2.1.2.2. Interior slab temperature. Heat was transferred through the slab by conduction between layers only. The increase in layer temperature is calculated from the sum of the temperature rise by conduction from previous layer and the temperature drop by conduction from the next layer. The increase in the interior layer temperature was calculated by the following equation:

ji+1 = T +

2pC' Dx2

Tm)(km-1 + km)

Tm+l)(km + km+1)]

2.1.2.3. Unexposed surface temperature. For calculating the unexposed surface temperature at any time steps, heat transfer by radiation, convection and conduction was considered. The increase in the unexposed surface temperature is calculated from the sum of the temperature rise by conduction and the temperature drop by air radiation and convection. The increase in the unexposed surface temperature was calculated by the following equation:

T'+i _ T _i_

T> - T

1 M-1 1 M

PC'p(M)L

2[(re(TM + 273)4-<! + 273)4) + (r<TM- 1a)L25)]} (9)

where Ta is the ambient temperature and equal to 20 0C and y is the convection heat transfer coefficient from horizontal slab surface to air. It generally equals to 2.49 Wm-2 K-L25.

2.1.3. Steel temperature

Steel reinforcement was not specifically considered in the thermal analysis because it does not significantly influence the temperature distribution [16]. Moreover, measurements at various locations during fire tests showed that the differences in the bar and sections are small [26]. Thus, the steel reinforcement temperature was considered equal to the concrete temperature at the location of the steel reinforcement bars [26].

2.2. Verification of heat transfer model

experimental data obtained from Lie and Leir [23] as shown in Fig. 3. It was found that the numerical and experimental temperature distributions given by Lie and Leir [23] match well with the proposed model.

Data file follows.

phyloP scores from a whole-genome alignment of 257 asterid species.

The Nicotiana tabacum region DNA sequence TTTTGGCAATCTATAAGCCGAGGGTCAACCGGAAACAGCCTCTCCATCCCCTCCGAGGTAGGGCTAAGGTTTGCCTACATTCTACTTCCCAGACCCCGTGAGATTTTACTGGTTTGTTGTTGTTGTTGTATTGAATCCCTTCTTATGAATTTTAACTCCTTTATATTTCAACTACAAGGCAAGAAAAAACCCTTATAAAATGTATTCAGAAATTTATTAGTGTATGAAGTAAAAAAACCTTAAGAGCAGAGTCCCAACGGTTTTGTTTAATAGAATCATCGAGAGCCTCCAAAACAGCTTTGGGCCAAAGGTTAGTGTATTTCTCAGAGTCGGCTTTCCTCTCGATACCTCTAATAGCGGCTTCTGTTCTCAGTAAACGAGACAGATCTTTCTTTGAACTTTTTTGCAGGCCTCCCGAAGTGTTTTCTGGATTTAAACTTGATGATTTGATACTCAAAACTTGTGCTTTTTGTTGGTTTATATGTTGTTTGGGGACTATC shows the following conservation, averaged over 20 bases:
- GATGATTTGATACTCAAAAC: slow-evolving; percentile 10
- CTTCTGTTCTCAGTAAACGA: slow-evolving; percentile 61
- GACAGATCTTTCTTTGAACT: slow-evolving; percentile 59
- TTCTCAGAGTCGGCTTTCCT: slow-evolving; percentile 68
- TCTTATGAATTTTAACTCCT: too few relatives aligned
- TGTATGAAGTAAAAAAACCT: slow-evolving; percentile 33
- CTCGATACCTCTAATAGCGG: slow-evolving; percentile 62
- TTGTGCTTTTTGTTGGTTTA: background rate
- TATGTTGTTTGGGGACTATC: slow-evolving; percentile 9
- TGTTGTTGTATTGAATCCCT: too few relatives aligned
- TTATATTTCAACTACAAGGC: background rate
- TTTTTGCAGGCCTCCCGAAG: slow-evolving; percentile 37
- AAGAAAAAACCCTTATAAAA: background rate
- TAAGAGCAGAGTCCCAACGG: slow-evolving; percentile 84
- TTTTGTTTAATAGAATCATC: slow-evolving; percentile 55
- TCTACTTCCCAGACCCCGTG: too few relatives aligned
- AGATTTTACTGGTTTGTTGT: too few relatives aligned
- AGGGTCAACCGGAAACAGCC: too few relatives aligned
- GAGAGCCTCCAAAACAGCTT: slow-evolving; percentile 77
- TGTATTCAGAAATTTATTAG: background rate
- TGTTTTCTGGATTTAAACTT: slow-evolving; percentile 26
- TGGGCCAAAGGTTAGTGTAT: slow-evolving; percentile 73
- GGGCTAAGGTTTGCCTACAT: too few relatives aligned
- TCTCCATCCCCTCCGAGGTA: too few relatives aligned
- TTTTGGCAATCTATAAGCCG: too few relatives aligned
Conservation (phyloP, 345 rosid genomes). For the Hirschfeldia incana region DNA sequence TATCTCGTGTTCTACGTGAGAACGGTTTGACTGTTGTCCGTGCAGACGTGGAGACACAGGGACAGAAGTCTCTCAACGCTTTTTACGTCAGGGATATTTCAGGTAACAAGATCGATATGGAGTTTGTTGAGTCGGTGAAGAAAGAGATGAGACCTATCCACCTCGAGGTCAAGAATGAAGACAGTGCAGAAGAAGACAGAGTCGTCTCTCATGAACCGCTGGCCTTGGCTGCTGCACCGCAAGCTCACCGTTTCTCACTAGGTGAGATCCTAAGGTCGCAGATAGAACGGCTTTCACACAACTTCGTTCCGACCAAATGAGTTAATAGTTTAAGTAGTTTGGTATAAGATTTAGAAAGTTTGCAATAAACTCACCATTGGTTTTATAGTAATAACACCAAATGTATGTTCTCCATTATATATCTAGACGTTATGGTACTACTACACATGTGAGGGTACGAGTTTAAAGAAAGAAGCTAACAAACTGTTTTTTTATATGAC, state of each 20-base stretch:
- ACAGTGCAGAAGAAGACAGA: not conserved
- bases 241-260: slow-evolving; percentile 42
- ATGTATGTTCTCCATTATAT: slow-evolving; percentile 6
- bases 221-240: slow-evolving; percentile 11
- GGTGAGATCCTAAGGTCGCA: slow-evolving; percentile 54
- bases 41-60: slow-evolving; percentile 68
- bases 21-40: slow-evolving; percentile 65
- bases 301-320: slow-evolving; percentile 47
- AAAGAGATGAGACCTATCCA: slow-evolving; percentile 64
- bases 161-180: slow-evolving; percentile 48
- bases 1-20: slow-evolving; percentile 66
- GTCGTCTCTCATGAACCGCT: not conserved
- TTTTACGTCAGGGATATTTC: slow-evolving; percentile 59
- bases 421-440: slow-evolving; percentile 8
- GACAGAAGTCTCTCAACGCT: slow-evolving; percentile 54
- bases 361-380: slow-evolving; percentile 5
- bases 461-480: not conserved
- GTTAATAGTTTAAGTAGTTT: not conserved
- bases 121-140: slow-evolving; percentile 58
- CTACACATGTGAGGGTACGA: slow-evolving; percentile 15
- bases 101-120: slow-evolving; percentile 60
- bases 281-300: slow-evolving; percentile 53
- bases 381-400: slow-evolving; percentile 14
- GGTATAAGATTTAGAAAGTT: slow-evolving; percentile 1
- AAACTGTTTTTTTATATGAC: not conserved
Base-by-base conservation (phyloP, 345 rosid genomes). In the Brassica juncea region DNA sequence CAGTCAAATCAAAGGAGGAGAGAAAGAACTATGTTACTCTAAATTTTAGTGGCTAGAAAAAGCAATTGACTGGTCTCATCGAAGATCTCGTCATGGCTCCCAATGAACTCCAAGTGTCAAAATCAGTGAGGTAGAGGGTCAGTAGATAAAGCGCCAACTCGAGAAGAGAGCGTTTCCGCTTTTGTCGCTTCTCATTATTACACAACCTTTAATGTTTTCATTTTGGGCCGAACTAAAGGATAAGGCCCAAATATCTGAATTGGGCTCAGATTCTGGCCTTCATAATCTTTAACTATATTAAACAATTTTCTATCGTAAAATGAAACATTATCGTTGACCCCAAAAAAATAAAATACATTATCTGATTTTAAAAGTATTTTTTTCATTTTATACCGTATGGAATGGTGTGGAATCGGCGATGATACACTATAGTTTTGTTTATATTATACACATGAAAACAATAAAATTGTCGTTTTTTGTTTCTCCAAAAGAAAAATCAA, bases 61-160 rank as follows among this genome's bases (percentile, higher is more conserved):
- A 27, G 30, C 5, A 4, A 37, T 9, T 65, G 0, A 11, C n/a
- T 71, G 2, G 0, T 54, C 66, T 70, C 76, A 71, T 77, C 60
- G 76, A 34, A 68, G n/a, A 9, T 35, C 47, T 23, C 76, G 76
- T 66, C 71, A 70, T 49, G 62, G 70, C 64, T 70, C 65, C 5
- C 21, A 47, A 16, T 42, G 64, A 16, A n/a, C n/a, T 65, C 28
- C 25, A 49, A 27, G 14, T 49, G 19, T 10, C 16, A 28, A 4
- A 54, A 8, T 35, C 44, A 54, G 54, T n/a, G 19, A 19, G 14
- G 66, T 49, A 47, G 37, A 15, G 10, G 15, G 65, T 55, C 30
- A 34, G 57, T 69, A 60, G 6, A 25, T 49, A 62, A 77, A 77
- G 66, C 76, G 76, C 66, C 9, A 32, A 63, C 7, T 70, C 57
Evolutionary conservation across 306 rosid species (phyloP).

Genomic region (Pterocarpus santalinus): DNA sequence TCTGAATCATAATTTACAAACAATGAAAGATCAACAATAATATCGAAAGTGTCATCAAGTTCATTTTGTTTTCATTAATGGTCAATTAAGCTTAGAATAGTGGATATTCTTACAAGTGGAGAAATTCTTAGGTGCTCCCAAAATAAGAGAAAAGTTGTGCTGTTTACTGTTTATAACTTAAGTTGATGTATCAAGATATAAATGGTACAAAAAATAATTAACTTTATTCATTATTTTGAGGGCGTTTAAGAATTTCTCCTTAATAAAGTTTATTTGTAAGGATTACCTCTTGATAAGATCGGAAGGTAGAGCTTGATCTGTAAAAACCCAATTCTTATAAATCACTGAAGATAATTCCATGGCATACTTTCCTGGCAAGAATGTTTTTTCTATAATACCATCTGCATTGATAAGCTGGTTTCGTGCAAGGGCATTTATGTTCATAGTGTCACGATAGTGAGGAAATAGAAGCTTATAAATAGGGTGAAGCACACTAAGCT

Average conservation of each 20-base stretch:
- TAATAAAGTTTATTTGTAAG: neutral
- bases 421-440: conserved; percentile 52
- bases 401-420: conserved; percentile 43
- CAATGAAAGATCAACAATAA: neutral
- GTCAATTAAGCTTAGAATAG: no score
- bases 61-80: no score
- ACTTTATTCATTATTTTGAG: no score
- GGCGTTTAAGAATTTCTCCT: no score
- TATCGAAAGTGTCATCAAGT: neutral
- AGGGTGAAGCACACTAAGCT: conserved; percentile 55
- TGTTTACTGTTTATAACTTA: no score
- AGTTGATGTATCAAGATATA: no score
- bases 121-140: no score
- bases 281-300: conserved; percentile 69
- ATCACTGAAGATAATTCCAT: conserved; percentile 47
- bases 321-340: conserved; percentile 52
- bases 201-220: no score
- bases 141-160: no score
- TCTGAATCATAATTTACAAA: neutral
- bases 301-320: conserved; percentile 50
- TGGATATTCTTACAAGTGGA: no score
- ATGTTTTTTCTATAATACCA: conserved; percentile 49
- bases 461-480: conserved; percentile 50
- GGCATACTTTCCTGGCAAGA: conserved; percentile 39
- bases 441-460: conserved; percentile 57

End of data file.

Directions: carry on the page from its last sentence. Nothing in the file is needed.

2.3. Material properties 2.3.1. Thermal properties

The steel thermal properties were neglected, however, the steel reinforcement temperature was considered equal to the concrete temperature around the steel. Also, the concrete slab was assumed to be made of siliceous aggregate. The siliceous aggregate thermal properties were obtained from Eurocode2-2004 [19]. Such thermal properties are:

• The concrete density was 2400 kg/m3.

• The thermal conductivity was calculated using the following equations:

The numerical and experimental data given by Lie and Leir [23] were used to verify the accuracy of the heat transfer model. The slab thickness was 100 mm and the slab temperature distributions were considered as given from Eqs. (5)-(9). The aggregate used was of siliceous type and the slab was exposed to ASTM E119 fire.

The ASTM E119 fire used is given by the following expressions:

Tf = Ta + 0.555[1044tanh(0.00023413t)

-498.2 tanh(0.00027044t) + 1286tanh(0.002475t) ] (10 ) For t < 7200 s